It had been a few months without any new incidents, so the big humans decided to take the community on an outing. The circus was in town, and they thought it would help to distract the little humans from their new normal. Tamrin went along, bored and with low expectations. The circus was a visual feast. In each of the three rings, there was a new wonder to captivate the audience. A lone figure was then spotlighted high above the rings. A slender woman perched upon a silver ring as if she had no cares in the world. Tamrin watched her graceful gravity-defying moves and felt themselves weep. Drawn to the seemingly effortless freedom, they decided to run away and join the circus. They woke up very early, kissed the cat, and made their way to the circus. Tamrin lied about their age and began training with the other performers. It was not as glamorous as it appeared sitting in the audience. It was hard work setting up the tent and taking it down. It was an animal-free circus, so they were thankful they did not have to clean up elephant droppings, but the humans left plenty of messes. After a few months, Tamrin was part of the show. They surprised themselves at how good their balance was and mastered running and flipping atop an enormous, mirrored ball. At first, the applause was invigorating, but all the cities started to run together after a while. The words of the elders came back, “just wait, the wheel always turns.”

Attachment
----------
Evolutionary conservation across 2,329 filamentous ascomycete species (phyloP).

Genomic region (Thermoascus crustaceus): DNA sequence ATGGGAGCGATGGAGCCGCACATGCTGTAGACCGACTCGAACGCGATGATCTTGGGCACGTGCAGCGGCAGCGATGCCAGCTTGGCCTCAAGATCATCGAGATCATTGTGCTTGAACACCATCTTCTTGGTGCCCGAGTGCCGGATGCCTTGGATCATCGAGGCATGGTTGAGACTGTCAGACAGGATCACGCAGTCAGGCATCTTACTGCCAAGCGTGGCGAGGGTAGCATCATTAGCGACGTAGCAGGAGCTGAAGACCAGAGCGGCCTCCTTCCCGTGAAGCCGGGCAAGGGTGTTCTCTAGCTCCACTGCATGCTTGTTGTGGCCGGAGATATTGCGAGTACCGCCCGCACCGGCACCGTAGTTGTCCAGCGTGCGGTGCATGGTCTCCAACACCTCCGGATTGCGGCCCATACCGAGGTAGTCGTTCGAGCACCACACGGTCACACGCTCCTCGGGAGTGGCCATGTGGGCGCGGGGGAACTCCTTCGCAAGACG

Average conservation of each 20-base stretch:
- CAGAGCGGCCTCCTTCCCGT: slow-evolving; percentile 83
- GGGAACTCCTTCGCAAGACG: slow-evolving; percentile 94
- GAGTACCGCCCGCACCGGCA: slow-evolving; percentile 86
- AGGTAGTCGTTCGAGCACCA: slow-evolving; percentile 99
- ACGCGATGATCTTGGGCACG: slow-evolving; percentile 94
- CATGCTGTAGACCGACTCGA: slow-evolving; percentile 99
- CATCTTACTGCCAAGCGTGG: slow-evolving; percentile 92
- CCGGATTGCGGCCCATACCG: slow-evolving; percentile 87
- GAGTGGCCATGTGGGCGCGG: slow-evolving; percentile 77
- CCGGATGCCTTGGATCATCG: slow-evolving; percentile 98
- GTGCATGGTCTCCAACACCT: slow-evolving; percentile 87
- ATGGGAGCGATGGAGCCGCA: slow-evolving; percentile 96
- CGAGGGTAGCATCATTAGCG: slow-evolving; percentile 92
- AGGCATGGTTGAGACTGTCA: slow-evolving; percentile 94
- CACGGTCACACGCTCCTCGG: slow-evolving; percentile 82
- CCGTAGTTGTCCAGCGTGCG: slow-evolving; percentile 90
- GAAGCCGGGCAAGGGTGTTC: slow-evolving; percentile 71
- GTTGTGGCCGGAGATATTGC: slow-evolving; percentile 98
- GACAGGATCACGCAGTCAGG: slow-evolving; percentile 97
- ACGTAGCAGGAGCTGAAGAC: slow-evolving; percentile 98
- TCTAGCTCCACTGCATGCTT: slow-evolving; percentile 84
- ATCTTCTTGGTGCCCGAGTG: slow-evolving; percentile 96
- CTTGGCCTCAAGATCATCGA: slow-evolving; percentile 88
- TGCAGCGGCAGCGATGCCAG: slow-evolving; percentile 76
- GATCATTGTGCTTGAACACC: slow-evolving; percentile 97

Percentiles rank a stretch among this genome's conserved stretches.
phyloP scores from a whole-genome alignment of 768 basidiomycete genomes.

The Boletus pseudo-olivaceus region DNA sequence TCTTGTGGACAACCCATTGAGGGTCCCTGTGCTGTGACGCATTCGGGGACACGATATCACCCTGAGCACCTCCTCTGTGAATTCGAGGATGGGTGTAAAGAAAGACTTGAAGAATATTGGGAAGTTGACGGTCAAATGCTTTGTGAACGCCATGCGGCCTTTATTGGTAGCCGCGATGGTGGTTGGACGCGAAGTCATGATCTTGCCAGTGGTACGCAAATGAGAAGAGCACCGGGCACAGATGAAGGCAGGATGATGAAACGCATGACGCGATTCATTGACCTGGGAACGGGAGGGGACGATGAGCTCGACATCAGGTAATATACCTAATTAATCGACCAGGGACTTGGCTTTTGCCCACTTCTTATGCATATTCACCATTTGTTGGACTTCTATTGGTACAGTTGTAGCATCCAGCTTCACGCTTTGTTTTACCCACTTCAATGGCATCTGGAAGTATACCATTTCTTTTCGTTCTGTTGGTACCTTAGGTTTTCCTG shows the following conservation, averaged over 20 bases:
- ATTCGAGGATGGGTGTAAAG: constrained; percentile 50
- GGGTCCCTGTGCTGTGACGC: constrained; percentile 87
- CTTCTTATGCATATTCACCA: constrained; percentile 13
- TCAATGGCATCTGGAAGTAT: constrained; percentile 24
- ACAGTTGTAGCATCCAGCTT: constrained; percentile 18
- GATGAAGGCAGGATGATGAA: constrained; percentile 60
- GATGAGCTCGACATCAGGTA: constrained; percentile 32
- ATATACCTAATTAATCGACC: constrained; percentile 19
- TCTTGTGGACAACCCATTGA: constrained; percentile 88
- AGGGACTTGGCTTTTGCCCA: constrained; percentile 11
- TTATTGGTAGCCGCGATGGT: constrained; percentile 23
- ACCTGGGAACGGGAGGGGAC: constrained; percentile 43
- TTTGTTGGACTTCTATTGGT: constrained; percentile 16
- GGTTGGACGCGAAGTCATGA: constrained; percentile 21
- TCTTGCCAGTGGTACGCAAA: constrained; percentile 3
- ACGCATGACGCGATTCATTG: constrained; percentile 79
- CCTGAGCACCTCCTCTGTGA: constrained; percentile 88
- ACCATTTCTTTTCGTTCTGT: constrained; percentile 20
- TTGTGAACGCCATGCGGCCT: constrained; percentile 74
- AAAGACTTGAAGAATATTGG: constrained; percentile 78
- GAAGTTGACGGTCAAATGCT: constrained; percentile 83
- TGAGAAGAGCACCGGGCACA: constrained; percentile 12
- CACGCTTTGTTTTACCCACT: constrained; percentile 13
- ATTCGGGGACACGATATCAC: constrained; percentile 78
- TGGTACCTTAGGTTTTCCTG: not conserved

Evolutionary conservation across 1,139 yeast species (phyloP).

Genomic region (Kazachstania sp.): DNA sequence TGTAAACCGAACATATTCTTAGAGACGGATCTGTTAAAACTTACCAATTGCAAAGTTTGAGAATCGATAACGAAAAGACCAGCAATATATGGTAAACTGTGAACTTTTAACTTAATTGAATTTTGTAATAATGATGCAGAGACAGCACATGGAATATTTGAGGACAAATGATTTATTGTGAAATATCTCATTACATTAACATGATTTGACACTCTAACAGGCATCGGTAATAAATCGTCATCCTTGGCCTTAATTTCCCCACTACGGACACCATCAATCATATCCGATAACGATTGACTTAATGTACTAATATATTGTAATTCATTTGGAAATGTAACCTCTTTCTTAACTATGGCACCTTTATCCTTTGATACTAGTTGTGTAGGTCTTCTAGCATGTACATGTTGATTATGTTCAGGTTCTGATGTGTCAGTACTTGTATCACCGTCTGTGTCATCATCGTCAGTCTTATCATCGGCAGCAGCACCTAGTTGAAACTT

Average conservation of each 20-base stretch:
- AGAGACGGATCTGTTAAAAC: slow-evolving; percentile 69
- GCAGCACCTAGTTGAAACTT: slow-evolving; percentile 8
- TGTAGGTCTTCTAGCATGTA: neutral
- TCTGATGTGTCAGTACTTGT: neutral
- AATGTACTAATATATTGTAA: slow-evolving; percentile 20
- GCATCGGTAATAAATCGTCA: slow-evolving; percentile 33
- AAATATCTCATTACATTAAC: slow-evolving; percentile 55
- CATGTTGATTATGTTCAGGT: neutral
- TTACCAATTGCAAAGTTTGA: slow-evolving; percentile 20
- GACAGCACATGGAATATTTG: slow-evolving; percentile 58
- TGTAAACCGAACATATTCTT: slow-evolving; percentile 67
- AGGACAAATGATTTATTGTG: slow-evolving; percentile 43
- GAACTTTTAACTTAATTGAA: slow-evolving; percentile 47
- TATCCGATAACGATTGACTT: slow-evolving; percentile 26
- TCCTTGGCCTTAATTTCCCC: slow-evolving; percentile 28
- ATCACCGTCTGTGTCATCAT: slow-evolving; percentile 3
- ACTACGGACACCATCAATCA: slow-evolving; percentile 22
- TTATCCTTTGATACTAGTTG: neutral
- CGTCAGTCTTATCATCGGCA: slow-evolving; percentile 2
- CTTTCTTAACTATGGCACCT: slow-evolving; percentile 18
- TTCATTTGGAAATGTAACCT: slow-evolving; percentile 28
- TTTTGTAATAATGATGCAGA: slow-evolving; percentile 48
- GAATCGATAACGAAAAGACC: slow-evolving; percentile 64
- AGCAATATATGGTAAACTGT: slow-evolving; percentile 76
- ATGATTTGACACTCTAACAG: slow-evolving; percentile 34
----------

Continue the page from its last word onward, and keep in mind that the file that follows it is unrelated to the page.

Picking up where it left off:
The big top had seemed enormous when Tamrin first saw it many years ago. The constant noise and cacophony held the pain of their shattered dreams at bay, but now, they were stuck. Learning all the tricks and recognizing that most of the magic was a mixture of hard work and smoke and mirrors once again took away their joy. On a whim, Tamrin went to see Grizelda, “The Lady of Mystery,” who had a great scam doing cold readings on the circus goers. “They don’t want the truth,” Tamrin she had once said. “I give them the illusion. It’s comforting.” To their surprise, she refused to “gaze into your future” for them. “Tamrin,” she said softly, “you already know. The wheel always turns.” It was true. Tamrin had replaced their loving community for a shiny superficial one. They had made friends here and had grown tremendously, but they were back to searching for what was stolen by that rock. Even though the circus was always on the move, their problems had caught up and found them. “What should I do, Grizelda.” Tamrin asked, once again a scared little human. “What have you done?” she retorted. “Did you ever think you could defy gravity or be in the spotlight? Will you focus on what you have gained or what you have lost? The energy is the same, but both manifest in different ways.”
Tamrin knew what they had to do. They went to the firewalker and walked the coals, baptizing their fear and transforming it into purpose. “I’m coming for you,” they said. Tamrin thanked the Ringmaster and surrendered their costume. They walked around the tent, leaving their troubles behind them while understanding they may pick up new ones along the way. Learning how to master the ball had helped prepare Tamrin for instability and uncertainty. The trick was to keep moving and trust in your training. They remembered working in a harness and how many times they fell. It was painful, but they had learned, and eventually, they ran the ball; it did not run them. Tamrin picked up their backpack and never looked back again when the circus came their way. Just wait; the wheel always turns.
That ends our story for today. Where will your journey take you? You can take a deep breath in and exhale. A deep breath in and exhale. Deep breath in and exhale. And when you're ready, wiggle your toes, wiggle your fingers, and slowly open your eyes.
Closing: Jazzy synth keyboards. Hope you enjoyed today's segment. Tell a friend. See you next time.